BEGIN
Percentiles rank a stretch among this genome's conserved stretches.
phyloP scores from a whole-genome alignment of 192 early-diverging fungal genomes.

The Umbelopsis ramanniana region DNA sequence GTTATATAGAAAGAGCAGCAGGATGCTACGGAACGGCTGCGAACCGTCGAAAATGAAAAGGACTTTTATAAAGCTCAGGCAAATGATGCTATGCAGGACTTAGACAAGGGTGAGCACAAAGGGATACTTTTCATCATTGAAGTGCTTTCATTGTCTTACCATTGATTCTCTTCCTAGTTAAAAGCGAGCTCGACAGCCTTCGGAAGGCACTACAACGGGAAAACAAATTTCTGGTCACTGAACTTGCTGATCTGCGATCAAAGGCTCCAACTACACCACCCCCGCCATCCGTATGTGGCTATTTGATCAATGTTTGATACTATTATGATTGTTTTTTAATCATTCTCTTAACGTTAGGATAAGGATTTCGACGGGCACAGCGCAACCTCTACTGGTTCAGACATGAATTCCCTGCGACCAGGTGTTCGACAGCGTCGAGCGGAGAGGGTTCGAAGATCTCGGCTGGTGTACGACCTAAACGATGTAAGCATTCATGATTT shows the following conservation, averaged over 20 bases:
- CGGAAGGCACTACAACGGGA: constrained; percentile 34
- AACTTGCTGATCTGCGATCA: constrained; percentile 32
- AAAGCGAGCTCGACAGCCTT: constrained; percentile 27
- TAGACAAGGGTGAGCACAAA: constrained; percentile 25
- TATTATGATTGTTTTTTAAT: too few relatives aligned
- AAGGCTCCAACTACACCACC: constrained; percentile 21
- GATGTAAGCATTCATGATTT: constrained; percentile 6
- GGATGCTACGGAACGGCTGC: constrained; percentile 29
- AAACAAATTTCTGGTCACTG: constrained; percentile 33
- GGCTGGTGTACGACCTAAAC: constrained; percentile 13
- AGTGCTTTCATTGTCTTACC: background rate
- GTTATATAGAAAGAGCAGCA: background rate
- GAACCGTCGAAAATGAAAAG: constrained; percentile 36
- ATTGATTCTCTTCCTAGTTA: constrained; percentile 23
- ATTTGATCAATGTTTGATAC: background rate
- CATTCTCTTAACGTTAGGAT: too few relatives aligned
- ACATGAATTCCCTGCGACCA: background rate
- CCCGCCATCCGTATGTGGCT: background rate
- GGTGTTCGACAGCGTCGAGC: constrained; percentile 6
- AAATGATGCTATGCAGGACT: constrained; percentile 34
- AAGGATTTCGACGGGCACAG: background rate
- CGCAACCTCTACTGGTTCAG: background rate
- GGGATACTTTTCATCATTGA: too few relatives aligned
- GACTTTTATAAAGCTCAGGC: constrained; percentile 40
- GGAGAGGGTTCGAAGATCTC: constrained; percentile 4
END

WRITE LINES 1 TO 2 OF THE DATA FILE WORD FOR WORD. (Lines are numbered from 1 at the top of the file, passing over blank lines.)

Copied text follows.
Percentiles rank a stretch among this genome's conserved stretches.
phyloP scores from a whole-genome alignment of 192 early-diverging fungal genomes.